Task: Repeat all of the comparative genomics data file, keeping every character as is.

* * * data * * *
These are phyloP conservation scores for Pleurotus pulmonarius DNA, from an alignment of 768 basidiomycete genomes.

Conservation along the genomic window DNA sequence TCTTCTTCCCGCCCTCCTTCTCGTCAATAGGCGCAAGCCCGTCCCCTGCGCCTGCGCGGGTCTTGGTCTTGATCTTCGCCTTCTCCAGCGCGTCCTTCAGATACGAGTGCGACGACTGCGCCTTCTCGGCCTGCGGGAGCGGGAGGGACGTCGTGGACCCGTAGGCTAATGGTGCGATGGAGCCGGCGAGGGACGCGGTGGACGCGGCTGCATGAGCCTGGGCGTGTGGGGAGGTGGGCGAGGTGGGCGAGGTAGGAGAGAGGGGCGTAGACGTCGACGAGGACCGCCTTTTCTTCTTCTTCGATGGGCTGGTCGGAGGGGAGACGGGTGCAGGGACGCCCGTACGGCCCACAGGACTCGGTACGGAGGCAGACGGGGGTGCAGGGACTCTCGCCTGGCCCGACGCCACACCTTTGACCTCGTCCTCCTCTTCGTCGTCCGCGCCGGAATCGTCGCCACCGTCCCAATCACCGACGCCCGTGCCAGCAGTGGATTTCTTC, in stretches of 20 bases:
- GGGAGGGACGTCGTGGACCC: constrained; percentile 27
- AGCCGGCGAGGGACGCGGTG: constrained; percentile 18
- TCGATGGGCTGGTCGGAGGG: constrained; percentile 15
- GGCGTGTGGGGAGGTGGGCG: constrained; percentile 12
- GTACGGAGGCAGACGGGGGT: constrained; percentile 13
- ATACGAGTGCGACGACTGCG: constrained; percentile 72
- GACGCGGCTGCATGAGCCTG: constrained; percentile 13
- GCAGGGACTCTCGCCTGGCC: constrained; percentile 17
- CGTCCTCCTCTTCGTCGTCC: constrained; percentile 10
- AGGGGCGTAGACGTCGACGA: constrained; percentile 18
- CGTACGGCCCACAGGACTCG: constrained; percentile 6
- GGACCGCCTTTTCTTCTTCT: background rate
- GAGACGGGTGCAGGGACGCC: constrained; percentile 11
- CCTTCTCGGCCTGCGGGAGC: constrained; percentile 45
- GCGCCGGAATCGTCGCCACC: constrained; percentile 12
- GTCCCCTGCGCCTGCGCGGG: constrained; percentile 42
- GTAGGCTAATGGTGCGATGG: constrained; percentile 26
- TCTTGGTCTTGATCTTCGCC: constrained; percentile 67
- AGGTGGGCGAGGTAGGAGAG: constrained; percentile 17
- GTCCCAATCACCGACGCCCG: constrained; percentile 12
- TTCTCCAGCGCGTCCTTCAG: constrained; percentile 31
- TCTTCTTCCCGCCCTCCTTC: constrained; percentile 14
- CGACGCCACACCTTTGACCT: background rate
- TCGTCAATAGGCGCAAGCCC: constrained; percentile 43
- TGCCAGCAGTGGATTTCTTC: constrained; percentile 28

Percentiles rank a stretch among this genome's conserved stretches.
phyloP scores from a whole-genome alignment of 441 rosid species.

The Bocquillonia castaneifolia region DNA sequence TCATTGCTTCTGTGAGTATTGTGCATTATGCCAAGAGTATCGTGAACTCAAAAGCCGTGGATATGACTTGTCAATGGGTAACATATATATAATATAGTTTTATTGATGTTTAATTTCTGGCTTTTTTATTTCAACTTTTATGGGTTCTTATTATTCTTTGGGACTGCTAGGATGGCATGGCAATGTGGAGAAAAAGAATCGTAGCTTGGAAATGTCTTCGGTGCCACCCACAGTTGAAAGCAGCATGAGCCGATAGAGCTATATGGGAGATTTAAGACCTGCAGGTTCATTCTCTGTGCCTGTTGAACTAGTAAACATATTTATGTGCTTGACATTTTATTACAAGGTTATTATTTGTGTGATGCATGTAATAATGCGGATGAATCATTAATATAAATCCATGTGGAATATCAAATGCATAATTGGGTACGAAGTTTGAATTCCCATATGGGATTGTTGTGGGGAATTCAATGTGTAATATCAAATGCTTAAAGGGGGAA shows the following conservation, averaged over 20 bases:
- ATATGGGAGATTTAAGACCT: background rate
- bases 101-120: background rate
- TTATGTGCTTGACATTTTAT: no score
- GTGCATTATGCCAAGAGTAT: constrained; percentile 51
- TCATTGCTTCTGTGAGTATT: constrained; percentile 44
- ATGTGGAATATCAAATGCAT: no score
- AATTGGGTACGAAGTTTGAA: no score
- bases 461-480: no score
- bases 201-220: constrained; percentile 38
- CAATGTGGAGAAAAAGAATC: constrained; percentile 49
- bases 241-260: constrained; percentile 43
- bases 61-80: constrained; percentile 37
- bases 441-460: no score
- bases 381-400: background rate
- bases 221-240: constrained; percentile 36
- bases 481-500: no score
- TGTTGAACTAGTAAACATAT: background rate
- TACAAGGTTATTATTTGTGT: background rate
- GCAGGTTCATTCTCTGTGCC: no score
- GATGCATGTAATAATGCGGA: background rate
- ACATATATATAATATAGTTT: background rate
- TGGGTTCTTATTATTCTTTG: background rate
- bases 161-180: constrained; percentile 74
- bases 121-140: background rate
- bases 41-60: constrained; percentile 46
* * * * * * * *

These are phyloP conservation scores for Pleurotus pulmonarius DNA, from an alignment of 768 basidiomycete genomes.

Conservation along the genomic window DNA sequence TCTTCTTCCCGCCCTCCTTCTCGTCAATAGGCGCAAGCCCGTCCCCTGCGCCTGCGCGGGTCTTGGTCTTGATCTTCGCCTTCTCCAGCGCGTCCTTCAGATACGAGTGCGACGACTGCGCCTTCTCGGCCTGCGGGAGCGGGAGGGACGTCGTGGACCCGTAGGCTAATGGTGCGATGGAGCCGGCGAGGGACGCGGTGGACGCGGCTGCATGAGCCTGGGCGTGTGGGGAGGTGGGCGAGGTGGGCGAGGTAGGAGAGAGGGGCGTAGACGTCGACGAGGACCGCCTTTTCTTCTTCTTCGATGGGCTGGTCGGAGGGGAGACGGGTGCAGGGACGCCCGTACGGCCCACAGGACTCGGTACGGAGGCAGACGGGGGTGCAGGGACTCTCGCCTGGCCCGACGCCACACCTTTGACCTCGTCCTCCTCTTCGTCGTCCGCGCCGGAATCGTCGCCACCGTCCCAATCACCGACGCCCGTGCCAGCAGTGGATTTCTTC, in stretches of 20 bases:
- GGGAGGGACGTCGTGGACCC: constrained; percentile 27
- AGCCGGCGAGGGACGCGGTG: constrained; percentile 18
- TCGATGGGCTGGTCGGAGGG: constrained; percentile 15
- GGCGTGTGGGGAGGTGGGCG: constrained; percentile 12
- GTACGGAGGCAGACGGGGGT: constrained; percentile 13
- ATACGAGTGCGACGACTGCG: constrained; percentile 72
- GACGCGGCTGCATGAGCCTG: constrained; percentile 13
- GCAGGGACTCTCGCCTGGCC: constrained; percentile 17
- CGTCCTCCTCTTCGTCGTCC: constrained; percentile 10
- AGGGGCGTAGACGTCGACGA: constrained; percentile 18
- CGTACGGCCCACAGGACTCG: constrained; percentile 6
- GGACCGCCTTTTCTTCTTCT: background rate
- GAGACGGGTGCAGGGACGCC: constrained; percentile 11
- CCTTCTCGGCCTGCGGGAGC: constrained; percentile 45
- GCGCCGGAATCGTCGCCACC: constrained; percentile 12
- GTCCCCTGCGCCTGCGCGGG: constrained; percentile 42
- GTAGGCTAATGGTGCGATGG: constrained; percentile 26
- TCTTGGTCTTGATCTTCGCC: constrained; percentile 67
- AGGTGGGCGAGGTAGGAGAG: constrained; percentile 17
- GTCCCAATCACCGACGCCCG: constrained; percentile 12
- TTCTCCAGCGCGTCCTTCAG: constrained; percentile 31
- TCTTCTTCCCGCCCTCCTTC: constrained; percentile 14
- CGACGCCACACCTTTGACCT: background rate
- TCGTCAATAGGCGCAAGCCC: constrained; percentile 43
- TGCCAGCAGTGGATTTCTTC: constrained; percentile 28

Percentiles rank a stretch among this genome's conserved stretches.
phyloP scores from a whole-genome alignment of 441 rosid species.

The Bocquillonia castaneifolia region DNA sequence TCATTGCTTCTGTGAGTATTGTGCATTATGCCAAGAGTATCGTGAACTCAAAAGCCGTGGATATGACTTGTCAATGGGTAACATATATATAATATAGTTTTATTGATGTTTAATTTCTGGCTTTTTTATTTCAACTTTTATGGGTTCTTATTATTCTTTGGGACTGCTAGGATGGCATGGCAATGTGGAGAAAAAGAATCGTAGCTTGGAAATGTCTTCGGTGCCACCCACAGTTGAAAGCAGCATGAGCCGATAGAGCTATATGGGAGATTTAAGACCTGCAGGTTCATTCTCTGTGCCTGTTGAACTAGTAAACATATTTATGTGCTTGACATTTTATTACAAGGTTATTATTTGTGTGATGCATGTAATAATGCGGATGAATCATTAATATAAATCCATGTGGAATATCAAATGCATAATTGGGTACGAAGTTTGAATTCCCATATGGGATTGTTGTGGGGAATTCAATGTGTAATATCAAATGCTTAAAGGGGGAA shows the following conservation, averaged over 20 bases:
- ATATGGGAGATTTAAGACCT: background rate
- bases 101-120: background rate
- TTATGTGCTTGACATTTTAT: no score
- GTGCATTATGCCAAGAGTAT: constrained; percentile 51
- TCATTGCTTCTGTGAGTATT: constrained; percentile 44
- ATGTGGAATATCAAATGCAT: no score
- AATTGGGTACGAAGTTTGAA: no score
- bases 461-480: no score
- bases 201-220: constrained; percentile 38
- CAATGTGGAGAAAAAGAATC: constrained; percentile 49
- bases 241-260: constrained; percentile 43
- bases 61-80: constrained; percentile 37
- bases 441-460: no score
- bases 381-400: background rate
- bases 221-240: constrained; percentile 36
- bases 481-500: no score
- TGTTGAACTAGTAAACATAT: background rate
- TACAAGGTTATTATTTGTGT: background rate
- GCAGGTTCATTCTCTGTGCC: no score
- GATGCATGTAATAATGCGGA: background rate
- ACATATATATAATATAGTTT: background rate
- TGGGTTCTTATTATTCTTTG: background rate
- bases 161-180: constrained; percentile 74
- bases 121-140: background rate
- bases 41-60: constrained; percentile 46